Search This Blog

Monday, July 23, 2018

Henze, Violin and Viola Works, Peter Sheppard Skaerved, Roderick Chadwick

Hans Werner Henze (1926-2012)--he is an artist-composer whose full breadth must be gauged if we are to appreciate fully.. I will admit that in my case I am still in the process of exploring his output, as no doubt more than of a few of my readers are as well. Naxos has been instrumental in this wise and a new volume continues the exposure as they fight the good fight to cover a broad spectrum of New Music. I refer to the release at hand, namely Henze's Violin and Viola Works (Naxos 8.573886) as performed nicely by Peter Sheppard Skaerved on violin and viola and Roderick Chadwick at the piano.

The works cover a long stretch of time, from the youthful 1946 "Violin Sonata" to the Millennial-eve 1999 "Peter Doll zum Abschied" for solo violin. We are treated to four major works and a couple of miniatures. 

Perhaps the most interesting of the four is the "Violin Sonata" of 1946, mostly because it is unexpected if you do not know his early period well. Henze was subjected to the angst and poverty of the German post-WWII period yet was in the middle of study under the tutelage of Wolfgang Fortner at the time he wrote the sonata. The work has an expressive Modern feel that is decidedly pre-Serialist  and so shows a bit more direct a melodic clout.  It is memorable for that. The liners point to this work as a sort of prelude to the "Violin Concerto" that was to follow shortly thereafter. However it stands well on its own in any event.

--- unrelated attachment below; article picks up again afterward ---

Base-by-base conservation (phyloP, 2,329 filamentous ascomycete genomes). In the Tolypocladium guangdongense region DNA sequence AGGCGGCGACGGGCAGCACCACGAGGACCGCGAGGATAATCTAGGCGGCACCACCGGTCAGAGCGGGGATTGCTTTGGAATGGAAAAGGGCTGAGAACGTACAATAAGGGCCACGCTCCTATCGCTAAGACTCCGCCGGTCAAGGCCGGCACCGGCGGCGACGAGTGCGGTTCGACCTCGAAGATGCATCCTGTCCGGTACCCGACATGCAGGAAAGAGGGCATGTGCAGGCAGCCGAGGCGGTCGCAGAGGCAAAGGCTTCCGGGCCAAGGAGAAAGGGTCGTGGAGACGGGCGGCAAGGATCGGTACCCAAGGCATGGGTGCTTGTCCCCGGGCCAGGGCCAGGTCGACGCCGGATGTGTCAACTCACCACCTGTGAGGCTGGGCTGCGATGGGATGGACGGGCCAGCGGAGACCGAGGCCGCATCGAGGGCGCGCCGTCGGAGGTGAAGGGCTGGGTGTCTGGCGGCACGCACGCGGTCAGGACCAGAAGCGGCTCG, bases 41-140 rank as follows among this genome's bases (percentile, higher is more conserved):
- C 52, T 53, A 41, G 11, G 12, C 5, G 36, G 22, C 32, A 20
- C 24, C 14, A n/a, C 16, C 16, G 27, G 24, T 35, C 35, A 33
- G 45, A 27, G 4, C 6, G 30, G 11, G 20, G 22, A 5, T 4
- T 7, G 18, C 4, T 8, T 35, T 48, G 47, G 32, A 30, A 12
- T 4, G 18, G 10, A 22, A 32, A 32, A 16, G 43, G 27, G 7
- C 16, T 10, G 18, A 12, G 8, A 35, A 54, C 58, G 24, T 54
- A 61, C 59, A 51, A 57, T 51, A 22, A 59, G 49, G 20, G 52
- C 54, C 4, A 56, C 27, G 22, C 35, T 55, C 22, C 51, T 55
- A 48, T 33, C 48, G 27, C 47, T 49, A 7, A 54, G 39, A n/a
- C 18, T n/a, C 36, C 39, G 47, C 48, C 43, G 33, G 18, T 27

On the other hand the "Pollicino: Violin Sonatina" of 1979 manages to be extraordinarily expressive and haunting while being more contemporaneous to the Serial world of High Modernism still then in full flush at the time.

The somewhat more radically abstract "Solo, Violin Sonata" of two years prior is a gem of constructive architecture, rangy and harmonically expanded-ambiguous as one might expect of his central style of the era, yet too most definitely a product of an actively brilliant musical mind. It is theatrical piece where there is a  homage paid to the humanist Italian Renaissance poet Poliziano and "death is admitted into the cheerful world of the pastoral" in the composer's words.

The final "Viola Sonata" (1979) brings out the burnished woodiness of the viola in a landscape where the piano makes an equal set of statements for a kind of constant unfolding, a noting of consistent insistence and significance.

The total impression is wall-to-wall worthiness, High Modernism of the highest caliber played with total conviction and passion by Skaerved and Chadwick. This is a very enlightening release for Henze appreciators and something to explore without fear for those who wish to broaden their appreciation. Keep in mind you will need to hear this a number of times if you expect to get a full understanding of what is happening. It is worth the trouble, surely. Henze was in his own way brilliant. He shows us how here.

No comments:

Post a Comment